The news of the day fades from memory. Between the 2008 and 2011 elections Harper endured a steady stream of allegations and missteps, including the controversy over proroguing Parliament, the allegations about abuse of Afghan prisoners, and former minister Bev Oda’s clumsy doctoring (“NOT”) of a memo from her department. Very little of it mattered on election day in 2011, and the Conservatives won a majority of seats in the Commons for the first time.
But Conservatives know the Harper government isn’t eternal, and they have begun to wonder what it will feel like when Harper loses his grip on power for good. They hope the feeling they’ve had this spring isn’t it. “You’re associated with a certain quality, like good government, for a long time and it holds up under wear and tear,” the former Conservative staffer said. “And then one day it tips over. And once it tips, you’ve just lost it and you can’t get it back. You’ve just lost that characteristic.”
Those earlier uproars from 2008-11 often shared common features: they were of interest mostly only to people who work in Ottawa, and they tended to anger people who had never voted Conservative anyway. Conservatives were pretty sure a sitting prime minister should be allowed to ring up the governor general and shut down Parliament now and then, as indeed Jean Chrétien did on more than one occasion. It was no skin off their nose if Harper exercised the same prerogative.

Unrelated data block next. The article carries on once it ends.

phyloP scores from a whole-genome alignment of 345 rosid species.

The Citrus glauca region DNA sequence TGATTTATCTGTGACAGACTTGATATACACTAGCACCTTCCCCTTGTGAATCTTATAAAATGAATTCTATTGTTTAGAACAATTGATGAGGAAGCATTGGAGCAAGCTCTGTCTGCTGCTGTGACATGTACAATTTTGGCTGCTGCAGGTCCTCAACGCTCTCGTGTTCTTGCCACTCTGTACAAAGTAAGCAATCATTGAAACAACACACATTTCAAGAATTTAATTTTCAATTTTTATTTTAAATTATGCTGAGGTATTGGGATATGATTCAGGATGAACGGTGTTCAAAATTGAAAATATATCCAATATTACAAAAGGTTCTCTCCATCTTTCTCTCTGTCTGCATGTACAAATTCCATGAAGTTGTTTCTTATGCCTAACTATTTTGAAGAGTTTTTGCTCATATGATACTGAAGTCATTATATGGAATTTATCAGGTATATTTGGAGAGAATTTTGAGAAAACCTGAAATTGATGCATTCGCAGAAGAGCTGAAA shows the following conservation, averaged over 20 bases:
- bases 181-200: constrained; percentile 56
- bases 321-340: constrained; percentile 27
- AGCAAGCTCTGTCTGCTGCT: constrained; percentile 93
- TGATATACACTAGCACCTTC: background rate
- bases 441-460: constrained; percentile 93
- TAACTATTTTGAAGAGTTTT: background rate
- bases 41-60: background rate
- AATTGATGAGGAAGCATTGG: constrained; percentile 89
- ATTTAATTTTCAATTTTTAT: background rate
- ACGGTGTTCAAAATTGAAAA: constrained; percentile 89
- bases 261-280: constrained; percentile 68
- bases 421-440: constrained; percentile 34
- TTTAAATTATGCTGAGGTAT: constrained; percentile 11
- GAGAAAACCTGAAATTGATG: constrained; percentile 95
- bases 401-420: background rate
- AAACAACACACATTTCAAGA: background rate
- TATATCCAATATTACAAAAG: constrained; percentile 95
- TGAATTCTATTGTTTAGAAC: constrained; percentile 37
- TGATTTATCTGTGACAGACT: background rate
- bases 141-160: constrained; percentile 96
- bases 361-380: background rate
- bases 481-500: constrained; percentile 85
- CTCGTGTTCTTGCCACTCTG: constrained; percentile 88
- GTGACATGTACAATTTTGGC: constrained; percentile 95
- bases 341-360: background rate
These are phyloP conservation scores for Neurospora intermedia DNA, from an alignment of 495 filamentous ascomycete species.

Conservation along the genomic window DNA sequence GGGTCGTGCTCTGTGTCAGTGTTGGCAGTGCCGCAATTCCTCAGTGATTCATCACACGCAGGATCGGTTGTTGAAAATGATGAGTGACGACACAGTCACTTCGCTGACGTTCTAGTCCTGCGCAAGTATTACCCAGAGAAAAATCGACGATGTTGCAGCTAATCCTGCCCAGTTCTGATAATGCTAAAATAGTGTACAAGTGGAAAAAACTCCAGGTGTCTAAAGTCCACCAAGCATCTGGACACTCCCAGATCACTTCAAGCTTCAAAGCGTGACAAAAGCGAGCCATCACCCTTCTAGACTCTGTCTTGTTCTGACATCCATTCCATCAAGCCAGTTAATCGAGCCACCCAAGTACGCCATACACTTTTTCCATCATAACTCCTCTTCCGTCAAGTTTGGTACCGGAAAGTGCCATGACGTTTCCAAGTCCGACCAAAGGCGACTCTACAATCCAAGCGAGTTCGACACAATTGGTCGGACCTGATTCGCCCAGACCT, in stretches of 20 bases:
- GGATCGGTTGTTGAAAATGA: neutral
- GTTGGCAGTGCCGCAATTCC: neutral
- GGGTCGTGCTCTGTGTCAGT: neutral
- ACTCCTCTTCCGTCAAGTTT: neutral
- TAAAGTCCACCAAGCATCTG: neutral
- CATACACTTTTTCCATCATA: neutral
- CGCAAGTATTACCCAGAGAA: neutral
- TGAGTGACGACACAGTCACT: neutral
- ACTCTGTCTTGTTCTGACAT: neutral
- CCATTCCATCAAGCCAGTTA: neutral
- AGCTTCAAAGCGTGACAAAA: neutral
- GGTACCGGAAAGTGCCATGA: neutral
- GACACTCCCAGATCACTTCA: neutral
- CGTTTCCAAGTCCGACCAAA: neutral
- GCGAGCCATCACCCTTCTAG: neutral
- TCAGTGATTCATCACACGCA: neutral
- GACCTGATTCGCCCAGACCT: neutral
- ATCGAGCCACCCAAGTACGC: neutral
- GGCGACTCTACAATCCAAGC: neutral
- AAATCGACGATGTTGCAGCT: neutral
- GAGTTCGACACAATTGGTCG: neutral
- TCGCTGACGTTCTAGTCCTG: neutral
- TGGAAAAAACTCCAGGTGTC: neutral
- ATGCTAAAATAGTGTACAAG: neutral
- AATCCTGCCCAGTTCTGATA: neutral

But this business with Wright, Duffy, and a Prime Minister who seemed oblivious and has since seemed deeply rattled is different, another former Hill staffer said. This one described getting an earful about the Senate and about Harper’s associates during a trip through rural British Columbia. The people complaining “were our demographic, in our geography,” this source said. “More than anything else it’s our people who are upset. It kind of comes across as a feeling of betrayal.”
Rural B.C. probably isn’t going to stop voting Conservative this month. But it’s an energized, motivated voter base that has always been the source for the party’s funding. The Conservatives routinely raise far more money, most of it from small individual donations, than the other parties. The latest returns from Elections Canada aren’t recent enough to capture any Wright-Duffy effect, but many Conservatives are worried the demoralizing events of spring will have an effect on party members’ willingness to send the next cheque. All the more so because some Conservatives worry that the Senate scandal is part of a larger malaise facing the Harper government. Seven and a half years into the Harper era, some in the party worry that he’s lost the tune.
“It’s been largely—with some clear conservative trappings, mostly having to do with crime and law enforcement—a caretaker government,” the former staffer who got an earful in rural B.C. said. “His legacy, so far, is on the party side. Not on governance.” Translation: The simple fact of keeping the Conservatives in power—for close to a decade by 2015—is a feat. But it’s less clear what Conservatives would have to show for it all if Harper were to retire next Tuesday.